Holding Onto Relics, Peter Stockland, July 23, 203.
There was a tree-demolishing windstorm in my Montreal borough last week, but it was a zephyr beside the summer long in-house hurricane known as my wife.
She has been wreaking a clearing and cleaning path since mid-June, making landfall in the overcrowded slum of our laundry room just before the solstice, then churning her way up the coast with lightning speed toward the densely-packed districts of the garage.
We have all seen video footage of cars and cows being heaved Heavenward by the sheer power of a tornado, but I believe I am the solitary witness to the force of nature that is a five-foot tall French Canadian woman tossing boxes and bric-a-brac over her head toward the open door.
In the chorus of the Jimi Hendrix classic from the Summer of Love, "the wind cries Mary." In my household this summer, The Hurricane howls: "Old! Useless! Out!" You will appreciate the many nerve-wracking moments when I wondered how long it would before I, too, was lifted and deposited firmly on the curb.
So far, the time-honoured strategy of retreating to the basement and hiding there has preserved me. I even managed to sneak a cardboard container of cherished memories past the flashing eyes of the storm, and have been amusing and consoling myself by exploring its mysteries a little at a time.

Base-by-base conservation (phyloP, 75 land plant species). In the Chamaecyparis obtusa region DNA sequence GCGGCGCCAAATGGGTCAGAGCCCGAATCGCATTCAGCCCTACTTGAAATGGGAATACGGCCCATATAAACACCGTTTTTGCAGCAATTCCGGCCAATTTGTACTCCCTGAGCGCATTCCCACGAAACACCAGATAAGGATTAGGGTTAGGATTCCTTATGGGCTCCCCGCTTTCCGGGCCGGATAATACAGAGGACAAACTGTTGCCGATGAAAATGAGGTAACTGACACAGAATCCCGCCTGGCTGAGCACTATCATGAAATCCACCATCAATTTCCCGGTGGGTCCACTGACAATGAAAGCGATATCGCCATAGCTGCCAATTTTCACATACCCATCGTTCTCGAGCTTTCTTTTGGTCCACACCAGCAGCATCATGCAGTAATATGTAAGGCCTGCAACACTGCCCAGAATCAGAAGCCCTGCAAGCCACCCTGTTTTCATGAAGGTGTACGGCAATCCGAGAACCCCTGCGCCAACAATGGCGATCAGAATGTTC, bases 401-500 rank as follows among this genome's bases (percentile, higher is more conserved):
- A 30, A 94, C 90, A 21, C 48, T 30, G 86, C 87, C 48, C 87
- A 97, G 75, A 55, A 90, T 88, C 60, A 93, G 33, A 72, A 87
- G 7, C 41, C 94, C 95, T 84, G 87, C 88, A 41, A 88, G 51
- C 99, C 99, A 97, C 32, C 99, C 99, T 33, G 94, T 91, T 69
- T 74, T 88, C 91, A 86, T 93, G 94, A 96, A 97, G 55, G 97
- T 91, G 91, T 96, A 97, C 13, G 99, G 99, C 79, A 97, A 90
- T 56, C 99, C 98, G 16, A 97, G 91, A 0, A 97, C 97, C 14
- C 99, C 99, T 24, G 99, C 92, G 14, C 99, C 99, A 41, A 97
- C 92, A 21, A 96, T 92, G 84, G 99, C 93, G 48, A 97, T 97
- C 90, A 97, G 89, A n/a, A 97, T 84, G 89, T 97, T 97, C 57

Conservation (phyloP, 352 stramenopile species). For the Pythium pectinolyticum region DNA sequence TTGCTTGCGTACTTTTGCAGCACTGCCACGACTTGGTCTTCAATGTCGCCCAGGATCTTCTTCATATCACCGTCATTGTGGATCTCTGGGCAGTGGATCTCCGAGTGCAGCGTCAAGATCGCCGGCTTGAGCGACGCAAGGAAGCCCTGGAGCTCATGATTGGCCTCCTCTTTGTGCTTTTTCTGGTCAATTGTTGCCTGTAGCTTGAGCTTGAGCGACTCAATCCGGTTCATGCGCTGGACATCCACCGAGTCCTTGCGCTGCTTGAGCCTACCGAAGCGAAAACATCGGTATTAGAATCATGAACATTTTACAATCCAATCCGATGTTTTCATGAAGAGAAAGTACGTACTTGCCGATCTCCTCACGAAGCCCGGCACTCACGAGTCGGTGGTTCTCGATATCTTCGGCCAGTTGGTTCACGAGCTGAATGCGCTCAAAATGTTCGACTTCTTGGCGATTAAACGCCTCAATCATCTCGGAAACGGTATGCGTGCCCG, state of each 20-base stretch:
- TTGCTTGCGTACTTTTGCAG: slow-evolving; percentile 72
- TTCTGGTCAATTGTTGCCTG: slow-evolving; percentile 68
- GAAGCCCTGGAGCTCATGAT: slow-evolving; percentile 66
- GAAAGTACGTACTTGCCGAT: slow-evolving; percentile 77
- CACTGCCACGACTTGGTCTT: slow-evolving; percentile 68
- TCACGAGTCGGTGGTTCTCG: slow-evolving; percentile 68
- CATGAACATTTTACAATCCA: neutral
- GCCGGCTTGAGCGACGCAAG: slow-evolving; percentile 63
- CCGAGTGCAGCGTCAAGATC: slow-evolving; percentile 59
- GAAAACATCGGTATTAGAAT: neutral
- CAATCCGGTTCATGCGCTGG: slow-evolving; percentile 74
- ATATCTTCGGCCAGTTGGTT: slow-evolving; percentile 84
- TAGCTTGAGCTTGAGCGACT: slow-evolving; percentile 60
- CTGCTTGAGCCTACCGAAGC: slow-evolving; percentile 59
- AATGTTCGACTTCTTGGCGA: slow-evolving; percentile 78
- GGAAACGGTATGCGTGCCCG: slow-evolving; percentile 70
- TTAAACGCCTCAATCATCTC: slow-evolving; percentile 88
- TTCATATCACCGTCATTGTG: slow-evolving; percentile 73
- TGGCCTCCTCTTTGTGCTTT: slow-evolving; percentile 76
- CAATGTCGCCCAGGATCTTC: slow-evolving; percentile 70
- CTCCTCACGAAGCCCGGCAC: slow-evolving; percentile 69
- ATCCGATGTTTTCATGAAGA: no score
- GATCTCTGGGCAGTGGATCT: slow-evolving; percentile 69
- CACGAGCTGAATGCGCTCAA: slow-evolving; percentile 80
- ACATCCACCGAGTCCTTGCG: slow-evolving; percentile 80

The overarching mystery, of course, is why in the name of the TV show Hoarders I kept so many insanely useless objects for so long. How insanely useless, you ask? Try this: if you should ever need to know the exact speaking order of the candidates at the founding convention of the Canadian Reform Alliance Party (yes, that's what it was initially called), well sir, I am your Huckleberry. I kept the documents.
There are items of even deeper mysteriousness. I pulled from the box a white neckerchief bearing delicate blue script that says: Stop Bill 31. I have absolutely no idea what Bill 31 was, though Wikipedia tells me it could variously refer to a 1985 bill to amend the Indian Act, a 2007 bill to amend the federal Elections Act and the Public Service Employment Act, or a 2012 bill to amend the Immigration System Act. In one white cloth scarf, inscrutable archeological conundrums are raised:
Which Stop Bill 31 scarf do I have?
Why did people think wearing a white scarf with blue writing would magically contribute to stopping Bill 31?
Why did I feel compelled to store this unidentifiable and utterly unremarkable fragment of history in a box on a shelf in my garage some unknown number of years ago?